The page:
Foundation for SME Development at the University of Durham A Study of Business Support Services and Market Failure 40 Key Term Definition and Literature-Based Examples Sources Market Failure (All Maps) a. “An imperfection in a price system that prevents an efficient allocation of resources. Important examples are externalities and imperfect competition”.

b. “The inability of a system of private markets to provide certain goods either at all or at the most desirable or ‘optimal’ level”. c. “The failure of a more or less idealised system of price-market institutions to sustain “desirable” activities or to stop “undesirable” activities”. d. “Market failure is usually associated with a general problem of free access to the environment or monopolistic behaviour in a number of industries”. a. P.A. Samuelson & W.D. Nordhaus (1989) Economics, 13th Edition b. D.W. Pearce (Ed.) Macmillan Dictionary of Modern Economics, Macmillan, Basingstoke (1986) c.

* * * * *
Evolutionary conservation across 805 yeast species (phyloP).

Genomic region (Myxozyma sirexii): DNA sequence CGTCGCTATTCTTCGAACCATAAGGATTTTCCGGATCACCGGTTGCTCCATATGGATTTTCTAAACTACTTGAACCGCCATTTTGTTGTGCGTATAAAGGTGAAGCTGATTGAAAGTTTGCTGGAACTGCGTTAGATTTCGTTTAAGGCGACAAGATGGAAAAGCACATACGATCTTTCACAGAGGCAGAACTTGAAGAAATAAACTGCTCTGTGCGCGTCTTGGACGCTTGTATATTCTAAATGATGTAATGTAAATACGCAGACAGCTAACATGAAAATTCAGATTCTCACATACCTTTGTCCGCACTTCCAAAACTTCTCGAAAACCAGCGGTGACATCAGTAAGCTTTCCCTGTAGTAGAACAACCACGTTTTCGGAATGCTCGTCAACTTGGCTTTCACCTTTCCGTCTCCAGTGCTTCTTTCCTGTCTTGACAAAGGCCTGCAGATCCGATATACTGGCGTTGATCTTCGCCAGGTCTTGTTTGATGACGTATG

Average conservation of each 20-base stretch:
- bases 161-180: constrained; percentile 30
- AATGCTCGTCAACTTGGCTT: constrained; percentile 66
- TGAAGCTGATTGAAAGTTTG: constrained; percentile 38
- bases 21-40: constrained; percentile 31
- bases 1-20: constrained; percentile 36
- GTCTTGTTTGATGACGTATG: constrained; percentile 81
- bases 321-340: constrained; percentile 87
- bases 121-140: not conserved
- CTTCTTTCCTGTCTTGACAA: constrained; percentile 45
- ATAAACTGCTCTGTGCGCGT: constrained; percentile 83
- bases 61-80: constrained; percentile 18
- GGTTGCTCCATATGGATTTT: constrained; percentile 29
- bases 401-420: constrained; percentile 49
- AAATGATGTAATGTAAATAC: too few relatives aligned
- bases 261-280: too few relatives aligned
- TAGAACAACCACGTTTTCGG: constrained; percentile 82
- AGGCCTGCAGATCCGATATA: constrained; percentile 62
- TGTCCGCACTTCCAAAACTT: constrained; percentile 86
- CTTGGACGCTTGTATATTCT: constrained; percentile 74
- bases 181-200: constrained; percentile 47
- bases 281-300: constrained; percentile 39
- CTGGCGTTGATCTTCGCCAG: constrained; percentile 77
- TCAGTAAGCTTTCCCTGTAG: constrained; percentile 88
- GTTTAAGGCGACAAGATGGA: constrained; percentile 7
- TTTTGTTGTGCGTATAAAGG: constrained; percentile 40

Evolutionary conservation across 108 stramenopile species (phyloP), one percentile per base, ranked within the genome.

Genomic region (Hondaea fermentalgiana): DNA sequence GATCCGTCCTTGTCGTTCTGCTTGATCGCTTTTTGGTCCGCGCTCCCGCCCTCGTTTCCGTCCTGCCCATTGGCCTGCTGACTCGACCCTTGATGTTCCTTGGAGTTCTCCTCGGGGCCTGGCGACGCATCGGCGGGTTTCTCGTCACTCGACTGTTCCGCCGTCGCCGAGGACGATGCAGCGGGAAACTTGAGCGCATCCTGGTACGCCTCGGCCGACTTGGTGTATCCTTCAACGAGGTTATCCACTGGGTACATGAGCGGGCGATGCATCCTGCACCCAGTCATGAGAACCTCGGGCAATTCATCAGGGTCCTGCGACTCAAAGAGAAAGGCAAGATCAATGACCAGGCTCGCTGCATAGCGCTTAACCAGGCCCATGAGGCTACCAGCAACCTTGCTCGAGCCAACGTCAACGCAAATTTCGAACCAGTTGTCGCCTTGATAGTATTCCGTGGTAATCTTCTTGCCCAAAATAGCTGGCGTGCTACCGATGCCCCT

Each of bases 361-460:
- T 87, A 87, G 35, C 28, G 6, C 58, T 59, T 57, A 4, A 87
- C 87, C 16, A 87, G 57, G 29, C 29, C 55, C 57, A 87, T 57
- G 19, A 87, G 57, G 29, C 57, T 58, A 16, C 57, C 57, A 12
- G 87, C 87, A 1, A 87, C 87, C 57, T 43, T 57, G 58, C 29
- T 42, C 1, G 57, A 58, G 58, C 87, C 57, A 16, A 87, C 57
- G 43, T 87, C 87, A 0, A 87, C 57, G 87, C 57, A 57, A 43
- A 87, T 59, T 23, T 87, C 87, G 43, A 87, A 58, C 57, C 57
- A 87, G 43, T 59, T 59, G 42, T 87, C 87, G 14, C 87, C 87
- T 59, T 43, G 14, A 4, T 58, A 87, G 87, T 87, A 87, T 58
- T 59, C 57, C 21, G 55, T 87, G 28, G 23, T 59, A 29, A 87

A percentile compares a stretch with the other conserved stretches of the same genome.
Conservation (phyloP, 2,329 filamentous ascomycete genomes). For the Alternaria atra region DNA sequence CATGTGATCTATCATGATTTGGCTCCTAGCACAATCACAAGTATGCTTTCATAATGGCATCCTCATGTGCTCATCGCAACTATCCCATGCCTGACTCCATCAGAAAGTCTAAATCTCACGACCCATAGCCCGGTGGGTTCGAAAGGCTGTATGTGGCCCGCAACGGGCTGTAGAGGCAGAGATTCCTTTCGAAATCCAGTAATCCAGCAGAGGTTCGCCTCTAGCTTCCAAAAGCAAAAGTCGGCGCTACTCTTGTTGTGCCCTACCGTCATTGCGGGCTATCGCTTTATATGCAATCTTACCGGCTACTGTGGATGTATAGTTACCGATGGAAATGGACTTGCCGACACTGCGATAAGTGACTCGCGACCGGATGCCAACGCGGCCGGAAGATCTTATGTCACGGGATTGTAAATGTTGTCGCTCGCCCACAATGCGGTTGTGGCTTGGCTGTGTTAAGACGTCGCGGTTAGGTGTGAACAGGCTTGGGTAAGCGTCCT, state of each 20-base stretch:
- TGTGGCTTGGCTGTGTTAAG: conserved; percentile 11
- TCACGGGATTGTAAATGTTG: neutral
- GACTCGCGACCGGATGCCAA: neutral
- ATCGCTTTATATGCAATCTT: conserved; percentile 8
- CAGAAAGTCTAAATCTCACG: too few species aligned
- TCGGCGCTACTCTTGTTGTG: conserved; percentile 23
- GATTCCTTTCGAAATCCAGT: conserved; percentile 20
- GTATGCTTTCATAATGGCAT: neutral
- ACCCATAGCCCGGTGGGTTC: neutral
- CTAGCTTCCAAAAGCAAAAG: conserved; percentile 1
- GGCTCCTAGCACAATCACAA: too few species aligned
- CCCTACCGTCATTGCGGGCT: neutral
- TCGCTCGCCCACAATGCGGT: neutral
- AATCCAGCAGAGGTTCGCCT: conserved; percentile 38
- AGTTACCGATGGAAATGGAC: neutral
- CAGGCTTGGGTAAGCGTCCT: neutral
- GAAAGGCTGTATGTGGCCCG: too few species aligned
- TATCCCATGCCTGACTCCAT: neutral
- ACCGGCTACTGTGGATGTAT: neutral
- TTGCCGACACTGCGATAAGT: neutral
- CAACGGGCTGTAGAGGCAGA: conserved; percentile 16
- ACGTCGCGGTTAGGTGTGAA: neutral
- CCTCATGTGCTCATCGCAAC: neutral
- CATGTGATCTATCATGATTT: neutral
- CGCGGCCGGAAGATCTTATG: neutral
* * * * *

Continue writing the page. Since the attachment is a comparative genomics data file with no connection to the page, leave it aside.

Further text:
F.Bator, “The Anatomy of Market Failure”, Quarterly Journal of Economics, Vol. 72 (3) pp. 351- 379, (1958) d. A.W.Dnes, “The Case of Monopoly and Pollution”, Journal of Industrial Economics, Vol. 30(2) pp.213- 216 (1981) Adverse Selection (Maps 1, 3) Adverse selection is related to asymmetric information and is defined as “making a sub-optimal decision as a consequence of incomplete or imperfect information regarding either risks or quality”. Examples: a. “Adverse selection arises from the fact that suppliers of the cheapest low quality products will drive from the market any producer who for whatever reason wishes to supply higher quality products”.